Their Soybeans Piling Up, Farmers Hope Trade War Ends Before Beans Rot


ARTHUR, N.D. — This is harvest season in the rich farmlands of the eastern Dakotas, the time of year Kevin Karel checks his computer first thing in the morning to see how many of his soybeans Chinese companies have purchased while he was sleeping.

Farmers here in Cass County have prospered over the last two decades by growing more soybeans than any other county in the United States, and by shipping most of those beans across the Pacific Ocean to feed Chinese pigs and chickens.

But this year, the Chinese have all but stopped buying. The largest market for one of America’s largest exports has shut its doors. The Chinese government imposed a tariff on American soybeans in response to the Trump administration’s tariffs on Chinese goods. The latest federal data, through mid-October, shows American soybean sales to China have declined by 94 percent from last year’s harvest.

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Kevin Karel, the general manager of the Arthur Companies, which has long sold soybeans to China. With that market now largely shut off, Mr. Karel said his firm has started to stockpile soybeans.CreditDan Koeck for The New York Times

Mr. Karel, the general manager of the Arthur Companies, which operates six grain elevators in eastern North Dakota, has started to pile one million bushels of soybeans on a clear patch of ground behind some of his grain silos. The big mound of yellowish-white beans, already one of the taller hills in this flat part of the world, will then be covered with tarps.

China and other trading partners hit with the tariffs, including the European Union, have sought to maximize the political impact of their reprisals. The European Union imposed tariffs on bourbon, produced in Kentucky, the home state of the Senate majority leader, Mitch McConnell, and on Harley-Davidson motorcycles, from Wisconsin, the home state of House Speaker Paul Ryan. China’s decision to impose tariffs on soybeans squeezes some of Mr. Trump’s staunchest supporters across the Midwestern farm belt.

Like most successful American exports, soybeans are produced at high efficiency by a small number of workers using cutting-edge technologies, like tractors connected to satellites so the optimal mix of fertilizers can be spread on each square foot of farmland. The United States exported $26 billion in soybeans last year, and more than half went to China.

Some farmers in North Dakota say they trust Mr. Trump to negotiate in the nation’s interest. Mr. Karel said many of his customers wear red “Make America Great Again” caps and insist that the pain of lost business and lower profits is worthwhile. They say they’ll suffer now so their children benefit later — echoing the argument Mr. Trump has made.

Others are less enthused. Greg Gebeke, who farms 5,000 acres outside Arthur with two of his brothers, said he struggled to understand the administration’s goals.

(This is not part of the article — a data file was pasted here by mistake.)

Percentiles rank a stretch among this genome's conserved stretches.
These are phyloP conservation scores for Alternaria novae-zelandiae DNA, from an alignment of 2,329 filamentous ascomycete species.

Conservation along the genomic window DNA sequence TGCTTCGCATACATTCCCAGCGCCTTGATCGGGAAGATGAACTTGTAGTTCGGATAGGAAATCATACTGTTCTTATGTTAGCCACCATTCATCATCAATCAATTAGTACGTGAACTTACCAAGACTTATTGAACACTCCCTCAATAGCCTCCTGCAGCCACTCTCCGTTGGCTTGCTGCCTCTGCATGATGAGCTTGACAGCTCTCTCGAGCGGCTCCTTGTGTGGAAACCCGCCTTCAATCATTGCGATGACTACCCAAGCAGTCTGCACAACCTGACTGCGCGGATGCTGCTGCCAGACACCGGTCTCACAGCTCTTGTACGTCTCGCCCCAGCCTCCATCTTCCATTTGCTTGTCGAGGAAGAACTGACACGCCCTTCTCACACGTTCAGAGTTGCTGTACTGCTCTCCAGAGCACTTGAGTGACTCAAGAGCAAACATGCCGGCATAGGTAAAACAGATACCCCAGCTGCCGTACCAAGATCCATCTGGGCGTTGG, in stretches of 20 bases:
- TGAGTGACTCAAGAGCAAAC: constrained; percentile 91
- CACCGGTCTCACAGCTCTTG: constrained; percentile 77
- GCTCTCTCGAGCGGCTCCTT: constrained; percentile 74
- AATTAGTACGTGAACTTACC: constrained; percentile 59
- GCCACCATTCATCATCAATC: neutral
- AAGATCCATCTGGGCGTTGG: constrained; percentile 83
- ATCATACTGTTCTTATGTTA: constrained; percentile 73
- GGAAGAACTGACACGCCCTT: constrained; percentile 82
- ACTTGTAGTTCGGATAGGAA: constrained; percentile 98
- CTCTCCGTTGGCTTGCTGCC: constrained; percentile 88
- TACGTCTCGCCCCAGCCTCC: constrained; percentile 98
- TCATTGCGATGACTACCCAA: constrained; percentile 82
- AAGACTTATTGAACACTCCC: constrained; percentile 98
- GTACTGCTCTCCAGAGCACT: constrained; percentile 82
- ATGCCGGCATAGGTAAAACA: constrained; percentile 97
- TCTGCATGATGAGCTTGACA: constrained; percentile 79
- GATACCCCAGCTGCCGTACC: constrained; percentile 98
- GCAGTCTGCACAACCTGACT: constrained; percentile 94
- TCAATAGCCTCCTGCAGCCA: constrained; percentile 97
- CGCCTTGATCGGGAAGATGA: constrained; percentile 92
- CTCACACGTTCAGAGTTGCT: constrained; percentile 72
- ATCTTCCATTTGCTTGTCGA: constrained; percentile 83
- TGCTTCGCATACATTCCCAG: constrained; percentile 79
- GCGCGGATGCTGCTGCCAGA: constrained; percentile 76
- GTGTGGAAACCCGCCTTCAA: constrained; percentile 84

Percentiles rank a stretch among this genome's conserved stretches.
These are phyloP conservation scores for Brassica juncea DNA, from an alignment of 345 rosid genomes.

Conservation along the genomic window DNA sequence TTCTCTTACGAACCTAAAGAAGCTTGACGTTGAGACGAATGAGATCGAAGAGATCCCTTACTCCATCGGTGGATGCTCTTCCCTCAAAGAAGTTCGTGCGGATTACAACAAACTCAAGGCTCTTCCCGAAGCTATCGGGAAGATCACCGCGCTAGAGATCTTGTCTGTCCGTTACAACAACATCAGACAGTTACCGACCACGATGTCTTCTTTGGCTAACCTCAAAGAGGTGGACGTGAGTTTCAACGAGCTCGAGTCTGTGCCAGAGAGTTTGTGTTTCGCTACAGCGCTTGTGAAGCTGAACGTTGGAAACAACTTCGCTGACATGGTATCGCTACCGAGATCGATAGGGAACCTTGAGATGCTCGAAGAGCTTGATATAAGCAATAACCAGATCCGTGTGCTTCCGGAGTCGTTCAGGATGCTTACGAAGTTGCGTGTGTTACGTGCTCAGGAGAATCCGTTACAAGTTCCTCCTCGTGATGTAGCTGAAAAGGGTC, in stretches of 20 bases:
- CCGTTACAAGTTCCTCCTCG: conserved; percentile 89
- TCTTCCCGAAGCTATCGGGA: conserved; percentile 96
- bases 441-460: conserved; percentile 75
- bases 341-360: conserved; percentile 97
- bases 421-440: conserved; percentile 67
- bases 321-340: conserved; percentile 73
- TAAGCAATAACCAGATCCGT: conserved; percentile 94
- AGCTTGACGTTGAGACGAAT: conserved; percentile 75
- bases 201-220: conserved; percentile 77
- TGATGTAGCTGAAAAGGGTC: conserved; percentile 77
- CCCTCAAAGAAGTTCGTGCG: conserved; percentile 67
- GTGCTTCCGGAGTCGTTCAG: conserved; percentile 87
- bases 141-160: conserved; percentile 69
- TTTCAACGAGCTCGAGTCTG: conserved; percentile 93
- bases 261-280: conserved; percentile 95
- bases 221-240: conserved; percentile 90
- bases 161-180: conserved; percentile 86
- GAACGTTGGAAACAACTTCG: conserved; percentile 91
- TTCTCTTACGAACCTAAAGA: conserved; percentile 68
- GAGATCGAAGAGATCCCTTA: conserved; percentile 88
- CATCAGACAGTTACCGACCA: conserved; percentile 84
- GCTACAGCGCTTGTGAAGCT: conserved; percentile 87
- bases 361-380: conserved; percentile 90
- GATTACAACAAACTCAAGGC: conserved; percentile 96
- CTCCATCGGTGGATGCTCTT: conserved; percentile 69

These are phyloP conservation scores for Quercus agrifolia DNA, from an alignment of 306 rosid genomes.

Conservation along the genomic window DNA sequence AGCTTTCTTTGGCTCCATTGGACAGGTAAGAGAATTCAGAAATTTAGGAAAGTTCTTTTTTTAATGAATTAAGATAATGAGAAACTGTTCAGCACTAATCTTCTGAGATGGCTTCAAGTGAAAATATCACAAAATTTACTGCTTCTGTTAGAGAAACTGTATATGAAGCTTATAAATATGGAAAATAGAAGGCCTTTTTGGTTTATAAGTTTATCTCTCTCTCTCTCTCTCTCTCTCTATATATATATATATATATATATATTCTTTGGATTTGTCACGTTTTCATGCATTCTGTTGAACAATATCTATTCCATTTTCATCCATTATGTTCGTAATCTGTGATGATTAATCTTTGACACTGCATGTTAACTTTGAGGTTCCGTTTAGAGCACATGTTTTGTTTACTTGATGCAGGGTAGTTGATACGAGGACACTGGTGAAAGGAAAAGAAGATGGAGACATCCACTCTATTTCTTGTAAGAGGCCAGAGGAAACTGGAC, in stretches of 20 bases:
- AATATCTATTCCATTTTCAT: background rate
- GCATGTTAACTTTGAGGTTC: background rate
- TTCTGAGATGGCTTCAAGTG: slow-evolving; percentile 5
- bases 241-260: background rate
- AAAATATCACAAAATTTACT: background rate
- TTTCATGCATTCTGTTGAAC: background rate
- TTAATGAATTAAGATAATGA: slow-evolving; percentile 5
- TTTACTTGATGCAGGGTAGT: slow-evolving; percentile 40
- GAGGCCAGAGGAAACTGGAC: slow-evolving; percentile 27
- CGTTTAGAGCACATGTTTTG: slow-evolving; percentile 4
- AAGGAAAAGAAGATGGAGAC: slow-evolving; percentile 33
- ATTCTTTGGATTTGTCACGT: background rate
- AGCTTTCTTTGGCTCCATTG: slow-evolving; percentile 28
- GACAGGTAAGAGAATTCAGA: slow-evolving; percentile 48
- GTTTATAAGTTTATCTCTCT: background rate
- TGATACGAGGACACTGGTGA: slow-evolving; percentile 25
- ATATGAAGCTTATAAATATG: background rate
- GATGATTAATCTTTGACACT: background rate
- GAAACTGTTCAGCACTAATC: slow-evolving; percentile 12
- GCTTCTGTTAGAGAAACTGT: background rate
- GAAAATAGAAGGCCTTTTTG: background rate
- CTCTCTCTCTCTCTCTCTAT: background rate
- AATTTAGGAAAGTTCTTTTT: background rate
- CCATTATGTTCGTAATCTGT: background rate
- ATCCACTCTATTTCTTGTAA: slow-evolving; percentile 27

“I’m trying to follow and figure out who the winners are in this tariff war,” Mr. Gebeke said. “I know who one of the losers are and that’s us. And that’s painful.”

North Dakota’s soybean industry was created by Chinese demand for the beans, which are crushed to make feed for animals and oil for human consumption.

In the mid-1990s, there were 450,000 acres of soybeans in the state. Last year, there were 6.4 million. As the state’s production of soybeans increased, companies spent millions of dollars on larger grain elevators, on the 110-car trains that carry the soybeans west to the Pacific Coast, on bigger terminals at the ports. A few years ago, Mr. Gebeke traded his grain drill, used to plant wheat, for a second machine to plant soybeans.

The Arthur Companies in 2016 opened a shiny drying, storage and loading facility that can hold 2.7 million bushels of beans waiting for the next train.

“I’ve been to China 25 times in the last decade talking about the dependability of U.S. soybeans,” said Kirk Leeds, the chief executive of the Iowa Soybean Association. By undermining that reputation, he said, “We have done long-term damage to the industry.”

Brandon Hokana, whose family farms 3,500 acres near Ellendale, N.D., estimates that they need a price of $8.75 per bushel of soybeans to break even. Last year at this time, soybeans could be sold for almost $10 per bushel. Now, local elevators are offering prices below $7.

Farmers typically begin to purchase seeds and fertilizer before the end of the year, so the low prices are shaping next year’s crop. The Hokanas divided their land evenly between soybeans and corn this year; next, they plan to plant half as many acres of soybeans. Instead they will devote more land to corn, and also to some wheat for the first time in two decades, and perhaps specialty crops like peas and black beans.

Mr. Hokana knows that other farmers are likely to make similar decisions, and that the corn market next fall may be glutted. Specialty crops like peas and edible beans command higher prices, but also require more work and specialized equipment. Also, unlike the big cash crops, specialty crops can’t be hedged. That means the farmer carries all the risk of a bad year.

“The goal for next year,” Mr. Hokana said, “is just to break even.”



Source link Nytimes.com

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